But for a time being, it was nice to say, “Hey, let’s go to the soccer game. Can you grab his uniform and dress him really like quickly while I go and get the cleats?” It was nice to be able to say, “Hey, can you watch the little ones while I finish making dinner?” It was nice to have someone to punt to every now and then. 

And the idea of the exhaustion of being a single mom is scary because we all know doing this full-time all by ourselves is a lot.

3. If you have children, you are afraid that your children are going to get mad at you for breaking apart a family. Maybe you are worried that they are going to judge you—that they are going to blame you because they don’t understand why you need to leave.

4. You’re afraid of what other people will think of you. I did an amazing job of trying to convince everybody that everything was ok. Most of my life I would smile when I really wanted to cry. I would wear nice clothing when I really wanted just to be curled up in my jammies in bed, and I would say things were great when things were far from great when people would ask me. And I did this for multiple reasons. I wasn’t willing to let people in on my secret because I did not want people judging the man that I loved. 

And I didn’t want them to think I was a failure.

I didn’t want the stigma of addiction imposed on our family. I was keeping this disease a secret from my children, and I didn’t want it to get back to them. So, I kept a lie going on with everyone around me—even my closest family member—for years and years just hoping that he would keep it together around them. But it’s funny because looking back now, once I finally had the courage to tell everybody, they already kind of knew. It was the unspoken elephant that I was fooling myself into thinking that people didn’t realize there was an issue when there was.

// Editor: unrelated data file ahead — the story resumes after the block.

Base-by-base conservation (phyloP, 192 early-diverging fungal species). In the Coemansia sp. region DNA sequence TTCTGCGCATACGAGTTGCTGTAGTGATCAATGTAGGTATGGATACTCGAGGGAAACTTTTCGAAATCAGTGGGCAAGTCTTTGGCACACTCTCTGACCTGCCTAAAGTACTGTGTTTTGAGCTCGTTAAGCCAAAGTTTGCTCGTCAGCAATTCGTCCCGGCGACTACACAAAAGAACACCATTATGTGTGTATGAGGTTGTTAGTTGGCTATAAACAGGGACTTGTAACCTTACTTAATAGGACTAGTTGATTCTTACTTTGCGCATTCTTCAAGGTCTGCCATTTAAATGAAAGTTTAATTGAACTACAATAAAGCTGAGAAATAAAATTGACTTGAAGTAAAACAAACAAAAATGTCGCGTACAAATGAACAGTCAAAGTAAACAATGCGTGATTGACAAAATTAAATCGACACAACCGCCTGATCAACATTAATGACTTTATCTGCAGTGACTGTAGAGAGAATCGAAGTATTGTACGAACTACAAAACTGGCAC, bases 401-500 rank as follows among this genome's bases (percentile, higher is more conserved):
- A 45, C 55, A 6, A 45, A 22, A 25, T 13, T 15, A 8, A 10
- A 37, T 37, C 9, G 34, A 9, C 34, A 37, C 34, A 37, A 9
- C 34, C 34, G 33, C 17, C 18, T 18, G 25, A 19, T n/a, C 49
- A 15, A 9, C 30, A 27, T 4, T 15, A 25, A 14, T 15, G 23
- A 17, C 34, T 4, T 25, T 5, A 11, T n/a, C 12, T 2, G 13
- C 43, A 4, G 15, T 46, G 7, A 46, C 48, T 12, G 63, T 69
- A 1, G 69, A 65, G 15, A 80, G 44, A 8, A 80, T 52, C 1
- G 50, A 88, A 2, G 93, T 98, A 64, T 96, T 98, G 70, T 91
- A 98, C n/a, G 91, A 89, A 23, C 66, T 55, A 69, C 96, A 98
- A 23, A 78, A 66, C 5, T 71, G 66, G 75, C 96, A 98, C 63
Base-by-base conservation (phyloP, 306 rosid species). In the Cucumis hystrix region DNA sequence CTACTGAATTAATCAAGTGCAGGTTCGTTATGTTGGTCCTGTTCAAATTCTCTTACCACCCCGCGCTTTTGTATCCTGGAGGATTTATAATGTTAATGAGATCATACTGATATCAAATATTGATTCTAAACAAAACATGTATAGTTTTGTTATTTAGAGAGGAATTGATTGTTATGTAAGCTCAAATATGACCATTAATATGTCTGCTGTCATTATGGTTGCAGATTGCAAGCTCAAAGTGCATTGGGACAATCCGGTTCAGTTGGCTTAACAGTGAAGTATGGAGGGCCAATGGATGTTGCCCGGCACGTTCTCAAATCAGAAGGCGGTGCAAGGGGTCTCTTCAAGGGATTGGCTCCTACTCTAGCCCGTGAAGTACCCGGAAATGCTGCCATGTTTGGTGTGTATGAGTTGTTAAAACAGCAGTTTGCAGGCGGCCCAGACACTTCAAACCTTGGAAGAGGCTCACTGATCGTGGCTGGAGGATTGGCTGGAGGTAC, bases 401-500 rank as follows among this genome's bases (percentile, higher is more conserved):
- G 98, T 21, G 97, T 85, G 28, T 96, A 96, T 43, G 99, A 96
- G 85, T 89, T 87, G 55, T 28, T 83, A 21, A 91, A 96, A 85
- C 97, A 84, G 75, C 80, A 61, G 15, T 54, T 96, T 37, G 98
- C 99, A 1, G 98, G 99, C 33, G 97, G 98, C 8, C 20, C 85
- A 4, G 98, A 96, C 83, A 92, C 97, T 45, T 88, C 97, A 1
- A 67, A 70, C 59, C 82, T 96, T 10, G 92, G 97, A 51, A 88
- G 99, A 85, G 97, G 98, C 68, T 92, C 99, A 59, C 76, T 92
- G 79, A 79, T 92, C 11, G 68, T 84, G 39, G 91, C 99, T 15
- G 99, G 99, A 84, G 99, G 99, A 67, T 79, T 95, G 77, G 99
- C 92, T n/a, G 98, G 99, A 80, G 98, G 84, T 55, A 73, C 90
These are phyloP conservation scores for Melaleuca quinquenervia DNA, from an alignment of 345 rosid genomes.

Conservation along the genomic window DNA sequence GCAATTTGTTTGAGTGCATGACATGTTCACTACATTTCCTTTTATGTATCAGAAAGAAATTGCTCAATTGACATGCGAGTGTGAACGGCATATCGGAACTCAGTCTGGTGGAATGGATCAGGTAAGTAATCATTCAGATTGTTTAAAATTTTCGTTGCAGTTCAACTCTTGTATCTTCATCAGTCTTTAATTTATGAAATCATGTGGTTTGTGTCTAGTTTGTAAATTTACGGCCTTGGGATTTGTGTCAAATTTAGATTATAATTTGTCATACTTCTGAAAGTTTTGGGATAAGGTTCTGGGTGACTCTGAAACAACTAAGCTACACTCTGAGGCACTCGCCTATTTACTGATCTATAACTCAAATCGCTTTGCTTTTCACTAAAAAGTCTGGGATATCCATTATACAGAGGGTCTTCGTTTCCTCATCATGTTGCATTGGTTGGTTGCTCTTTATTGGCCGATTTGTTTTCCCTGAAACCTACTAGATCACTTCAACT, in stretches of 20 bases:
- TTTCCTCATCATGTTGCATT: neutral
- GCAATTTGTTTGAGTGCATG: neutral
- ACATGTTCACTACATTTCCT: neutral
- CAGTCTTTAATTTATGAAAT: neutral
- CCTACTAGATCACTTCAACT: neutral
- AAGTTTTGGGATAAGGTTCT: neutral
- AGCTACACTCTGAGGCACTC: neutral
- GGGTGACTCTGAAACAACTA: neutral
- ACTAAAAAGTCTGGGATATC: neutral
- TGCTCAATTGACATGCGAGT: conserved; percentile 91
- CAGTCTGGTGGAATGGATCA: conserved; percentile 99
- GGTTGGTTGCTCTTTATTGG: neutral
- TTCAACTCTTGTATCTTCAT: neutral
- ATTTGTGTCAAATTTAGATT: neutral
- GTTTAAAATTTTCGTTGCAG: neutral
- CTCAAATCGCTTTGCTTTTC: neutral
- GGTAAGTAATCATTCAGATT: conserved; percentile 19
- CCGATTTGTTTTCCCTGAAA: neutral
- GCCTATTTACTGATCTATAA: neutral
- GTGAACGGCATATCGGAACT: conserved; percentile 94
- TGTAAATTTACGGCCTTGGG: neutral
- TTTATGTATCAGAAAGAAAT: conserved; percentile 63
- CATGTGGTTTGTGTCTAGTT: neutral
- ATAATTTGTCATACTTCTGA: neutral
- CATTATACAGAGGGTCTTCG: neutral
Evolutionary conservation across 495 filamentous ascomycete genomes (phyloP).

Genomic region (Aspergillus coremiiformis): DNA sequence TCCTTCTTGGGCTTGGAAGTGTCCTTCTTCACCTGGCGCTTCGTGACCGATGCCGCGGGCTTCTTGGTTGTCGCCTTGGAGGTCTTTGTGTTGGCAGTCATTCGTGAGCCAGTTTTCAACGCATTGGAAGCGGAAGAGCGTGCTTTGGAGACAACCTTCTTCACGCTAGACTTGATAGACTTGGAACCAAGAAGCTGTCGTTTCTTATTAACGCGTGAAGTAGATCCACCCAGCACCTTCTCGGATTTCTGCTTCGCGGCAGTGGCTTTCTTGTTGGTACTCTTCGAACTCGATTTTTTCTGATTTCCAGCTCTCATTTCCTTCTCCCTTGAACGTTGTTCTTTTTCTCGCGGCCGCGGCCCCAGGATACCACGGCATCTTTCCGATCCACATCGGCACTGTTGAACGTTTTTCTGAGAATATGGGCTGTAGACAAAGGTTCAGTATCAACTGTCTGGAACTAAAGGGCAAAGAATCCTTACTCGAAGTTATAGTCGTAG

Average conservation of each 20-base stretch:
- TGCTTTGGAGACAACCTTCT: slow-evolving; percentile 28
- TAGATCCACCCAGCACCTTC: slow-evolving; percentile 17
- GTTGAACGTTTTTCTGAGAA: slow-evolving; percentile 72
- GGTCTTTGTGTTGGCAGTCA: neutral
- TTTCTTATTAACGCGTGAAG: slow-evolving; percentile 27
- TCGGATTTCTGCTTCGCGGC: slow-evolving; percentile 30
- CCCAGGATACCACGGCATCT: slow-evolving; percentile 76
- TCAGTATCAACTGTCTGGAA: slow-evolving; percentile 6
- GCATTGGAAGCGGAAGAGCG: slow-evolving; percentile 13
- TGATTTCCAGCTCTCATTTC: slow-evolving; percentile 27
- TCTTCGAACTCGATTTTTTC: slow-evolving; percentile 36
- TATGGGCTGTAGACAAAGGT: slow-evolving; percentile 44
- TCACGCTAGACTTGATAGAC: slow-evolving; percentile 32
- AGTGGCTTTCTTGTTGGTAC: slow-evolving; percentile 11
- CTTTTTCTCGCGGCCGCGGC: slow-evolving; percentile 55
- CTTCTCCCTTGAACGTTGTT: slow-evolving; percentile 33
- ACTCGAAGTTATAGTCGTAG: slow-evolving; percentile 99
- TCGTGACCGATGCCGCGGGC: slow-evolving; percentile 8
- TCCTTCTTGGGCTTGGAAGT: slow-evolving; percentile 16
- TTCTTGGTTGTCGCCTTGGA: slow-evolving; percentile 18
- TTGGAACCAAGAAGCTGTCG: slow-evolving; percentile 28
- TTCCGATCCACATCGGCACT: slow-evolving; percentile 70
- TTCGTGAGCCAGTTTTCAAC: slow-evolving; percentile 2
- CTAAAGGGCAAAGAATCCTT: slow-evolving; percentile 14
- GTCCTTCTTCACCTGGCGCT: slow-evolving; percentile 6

But maybe you’re scared of your what your church would think (if you’re a member of a church), and you’re worried that leaving would mean divorce. And maybe the church that you go to teaches that divorce is a sin and that you’re doing something out of God’s will.

5. You’re afraid of being alone. That’s huge, right? The idea of waking up without somebody next to you, the idea of celebrating holidays without the one you love, or the idea of not having anyone ever come home is scary, right? That makes your heart hurt a little when you think about that.